Indium Corporation's extensive solder alloy list contains over 200 alloys and pure metals. Some of these alloys have been around for decades while several have recently been created to address a variety of challenges including:
- RoHS requirements for Pb- or Cd-free alloys
- Low-temperature requirements to avoid damage of components or substrate materials
- Devices with higher thermal output requiring a thermal interface materials to help dissipate the heat generated
- Need for high-reliability alloys
- Improved drop shock alloys for hand-held devices
- Hermetic sealing
So, how do you know which is the right alloy for you? There are a few basics to consider, including:
- Operating temperature of your final product
- RoHS or other environmental requirements
- Your current assembly process
- Any conditions that might limit your choices, such as component and substrate temperature constraints; gold or other metallizations
For more information on this, go to our new solder page.
If this seems overwhelming, don't despair! Indium Corporation's experts in solder selection will spend time talking to you and providing their input.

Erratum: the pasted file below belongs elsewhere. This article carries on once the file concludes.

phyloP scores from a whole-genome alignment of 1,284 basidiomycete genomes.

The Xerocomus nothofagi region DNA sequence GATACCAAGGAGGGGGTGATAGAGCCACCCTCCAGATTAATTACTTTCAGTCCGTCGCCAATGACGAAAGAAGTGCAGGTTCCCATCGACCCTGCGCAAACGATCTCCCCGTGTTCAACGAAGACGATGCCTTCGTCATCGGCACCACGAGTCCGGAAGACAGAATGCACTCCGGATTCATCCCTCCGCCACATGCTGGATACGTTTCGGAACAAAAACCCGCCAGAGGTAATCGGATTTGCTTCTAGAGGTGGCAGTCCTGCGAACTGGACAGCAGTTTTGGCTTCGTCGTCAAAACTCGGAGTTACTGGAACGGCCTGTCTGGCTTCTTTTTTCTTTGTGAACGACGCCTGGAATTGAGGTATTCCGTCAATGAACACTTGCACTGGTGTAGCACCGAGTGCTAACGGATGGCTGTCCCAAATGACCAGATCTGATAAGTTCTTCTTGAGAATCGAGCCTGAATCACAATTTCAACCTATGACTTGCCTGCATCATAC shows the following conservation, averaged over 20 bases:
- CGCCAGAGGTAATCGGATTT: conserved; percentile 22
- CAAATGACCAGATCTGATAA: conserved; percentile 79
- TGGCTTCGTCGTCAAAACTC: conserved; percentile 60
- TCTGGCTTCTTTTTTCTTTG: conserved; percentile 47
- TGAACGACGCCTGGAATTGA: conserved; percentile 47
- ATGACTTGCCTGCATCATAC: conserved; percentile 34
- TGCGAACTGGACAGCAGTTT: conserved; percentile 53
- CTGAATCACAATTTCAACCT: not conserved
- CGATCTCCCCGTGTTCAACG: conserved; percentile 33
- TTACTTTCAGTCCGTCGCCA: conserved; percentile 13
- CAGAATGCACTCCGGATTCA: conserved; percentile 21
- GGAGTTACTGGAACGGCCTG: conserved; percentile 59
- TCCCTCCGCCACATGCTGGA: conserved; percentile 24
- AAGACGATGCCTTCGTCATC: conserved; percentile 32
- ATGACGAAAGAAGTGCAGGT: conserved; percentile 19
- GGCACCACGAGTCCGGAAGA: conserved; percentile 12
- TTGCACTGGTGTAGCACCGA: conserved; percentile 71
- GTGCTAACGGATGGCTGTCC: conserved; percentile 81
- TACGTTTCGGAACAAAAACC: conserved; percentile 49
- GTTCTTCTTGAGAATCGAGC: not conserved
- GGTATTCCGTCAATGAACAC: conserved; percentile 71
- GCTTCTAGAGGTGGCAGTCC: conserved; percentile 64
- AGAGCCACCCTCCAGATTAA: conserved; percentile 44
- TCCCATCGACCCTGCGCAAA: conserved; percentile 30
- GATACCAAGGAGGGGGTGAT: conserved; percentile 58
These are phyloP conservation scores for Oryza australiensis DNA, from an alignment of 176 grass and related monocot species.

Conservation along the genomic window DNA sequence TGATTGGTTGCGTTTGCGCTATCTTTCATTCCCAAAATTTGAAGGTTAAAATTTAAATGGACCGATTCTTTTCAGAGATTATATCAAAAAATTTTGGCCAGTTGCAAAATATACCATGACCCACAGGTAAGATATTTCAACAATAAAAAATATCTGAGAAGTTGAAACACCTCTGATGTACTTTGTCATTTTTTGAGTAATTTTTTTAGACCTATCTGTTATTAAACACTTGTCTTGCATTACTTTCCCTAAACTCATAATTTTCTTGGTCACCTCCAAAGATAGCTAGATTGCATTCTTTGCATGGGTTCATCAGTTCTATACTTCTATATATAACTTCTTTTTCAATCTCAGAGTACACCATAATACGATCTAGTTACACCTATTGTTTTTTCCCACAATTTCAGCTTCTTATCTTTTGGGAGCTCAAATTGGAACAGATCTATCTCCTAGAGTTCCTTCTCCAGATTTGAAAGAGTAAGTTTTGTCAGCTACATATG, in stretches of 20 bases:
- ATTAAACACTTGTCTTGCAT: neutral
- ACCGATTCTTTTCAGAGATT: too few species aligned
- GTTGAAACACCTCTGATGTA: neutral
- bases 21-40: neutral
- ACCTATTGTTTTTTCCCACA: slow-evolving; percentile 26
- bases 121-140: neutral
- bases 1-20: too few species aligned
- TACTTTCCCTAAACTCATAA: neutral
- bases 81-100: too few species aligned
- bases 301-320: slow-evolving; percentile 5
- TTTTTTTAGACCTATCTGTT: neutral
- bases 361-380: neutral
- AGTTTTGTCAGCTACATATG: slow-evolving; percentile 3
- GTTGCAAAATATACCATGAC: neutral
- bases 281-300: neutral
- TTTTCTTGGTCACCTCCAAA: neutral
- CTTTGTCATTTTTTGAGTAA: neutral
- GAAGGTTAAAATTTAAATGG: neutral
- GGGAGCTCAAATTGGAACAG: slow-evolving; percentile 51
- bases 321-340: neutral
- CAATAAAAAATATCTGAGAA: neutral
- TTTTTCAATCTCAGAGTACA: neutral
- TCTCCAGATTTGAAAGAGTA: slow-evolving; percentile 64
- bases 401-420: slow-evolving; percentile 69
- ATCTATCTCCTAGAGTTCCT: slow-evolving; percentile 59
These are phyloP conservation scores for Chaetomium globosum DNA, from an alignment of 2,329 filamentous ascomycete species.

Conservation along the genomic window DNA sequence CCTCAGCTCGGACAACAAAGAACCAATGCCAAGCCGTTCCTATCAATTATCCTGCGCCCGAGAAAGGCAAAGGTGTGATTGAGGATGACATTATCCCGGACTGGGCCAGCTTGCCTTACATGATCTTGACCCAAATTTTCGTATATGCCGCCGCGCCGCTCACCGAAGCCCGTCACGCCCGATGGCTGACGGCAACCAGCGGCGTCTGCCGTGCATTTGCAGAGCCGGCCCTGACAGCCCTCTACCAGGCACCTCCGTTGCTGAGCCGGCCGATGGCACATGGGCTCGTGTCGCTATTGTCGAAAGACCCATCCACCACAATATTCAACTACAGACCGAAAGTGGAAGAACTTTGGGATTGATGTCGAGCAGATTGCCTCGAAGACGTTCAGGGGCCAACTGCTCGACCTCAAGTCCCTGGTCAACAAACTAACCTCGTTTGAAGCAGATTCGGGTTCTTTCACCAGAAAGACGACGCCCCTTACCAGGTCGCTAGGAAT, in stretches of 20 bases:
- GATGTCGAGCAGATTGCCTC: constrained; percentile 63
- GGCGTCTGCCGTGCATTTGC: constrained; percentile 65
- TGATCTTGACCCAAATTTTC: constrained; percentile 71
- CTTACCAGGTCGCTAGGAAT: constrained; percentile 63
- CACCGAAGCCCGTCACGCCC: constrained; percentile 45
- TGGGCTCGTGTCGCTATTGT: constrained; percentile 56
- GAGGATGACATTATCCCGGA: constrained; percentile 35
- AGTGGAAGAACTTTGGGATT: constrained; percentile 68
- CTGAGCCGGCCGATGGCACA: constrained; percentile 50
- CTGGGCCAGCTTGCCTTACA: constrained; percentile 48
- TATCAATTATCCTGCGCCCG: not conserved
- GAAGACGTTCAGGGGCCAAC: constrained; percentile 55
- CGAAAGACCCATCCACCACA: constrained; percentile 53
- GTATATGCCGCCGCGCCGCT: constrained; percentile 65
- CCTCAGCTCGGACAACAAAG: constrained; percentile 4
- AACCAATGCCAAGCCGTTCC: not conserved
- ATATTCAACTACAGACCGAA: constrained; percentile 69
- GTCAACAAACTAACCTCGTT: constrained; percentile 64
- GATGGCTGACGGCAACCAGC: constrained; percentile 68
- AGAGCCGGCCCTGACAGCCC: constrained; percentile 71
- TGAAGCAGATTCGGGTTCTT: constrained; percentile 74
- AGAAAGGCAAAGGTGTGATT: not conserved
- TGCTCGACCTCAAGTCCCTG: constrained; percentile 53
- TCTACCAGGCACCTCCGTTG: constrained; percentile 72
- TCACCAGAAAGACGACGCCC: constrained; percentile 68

One expert is Tim Jensen. Tim is our Engineered Solder Product Manager so he has a great deal of expertise with "non-standard" alloys. Here he discusses Low-Temperature Alloys:
There are many times when a low-melting point solder can be used to increase the reliability of electronics. For this discussion, a low-temperature alloy is one that has a melting point lower than that of the commonly used SAC 305 (217°C). A lower temperature solder alloy will require a lower peak temperature in the reflow process and this will result in a reduced risk of thermal damage to the components and warping of the board. These issues can lead to reduced reliability of the end product as well as head-in-pillow and non-wet open defects.
Lower temperature alloys also have the benefit of being Pb-free. Some of the more popular alloys in use include:
Indalloy #254 (86.9Sn 10In 3.1Ag). This alloy melts at 205°C and exhibits very good ductility due to the 10% indium.
Indalloy #227 (77.2Sn 20In 2.8Ag). By increasing the indium content to 20%, the liquidus point of this alloy decreases to 187°C. The alloy has good reliability and high ductility and is best for products that operate at temperatures less than 100°C.
Indalloy #282 (57Bi 42Sn 1Ag). This alloy melts at 140°C and can enable a much lower temperature reflow process than SAC305 and is commonly used in step soldering on a PCB where SAC305 is already present.
Indalloy 1E (52In 48Sn). With a eutectic melting point of 118°C, this alloy can be used to solder components with very high temperature sensitivity. And, with the 52% indium content, this alloy also has extremely good thermal conductivity.
Choosing the right alloy for the right application is not always easy. The Pb-free alloys mentioned above are some of the most commonly used low-temperature solders that can produce high reliability electronics when used in the appropriate application.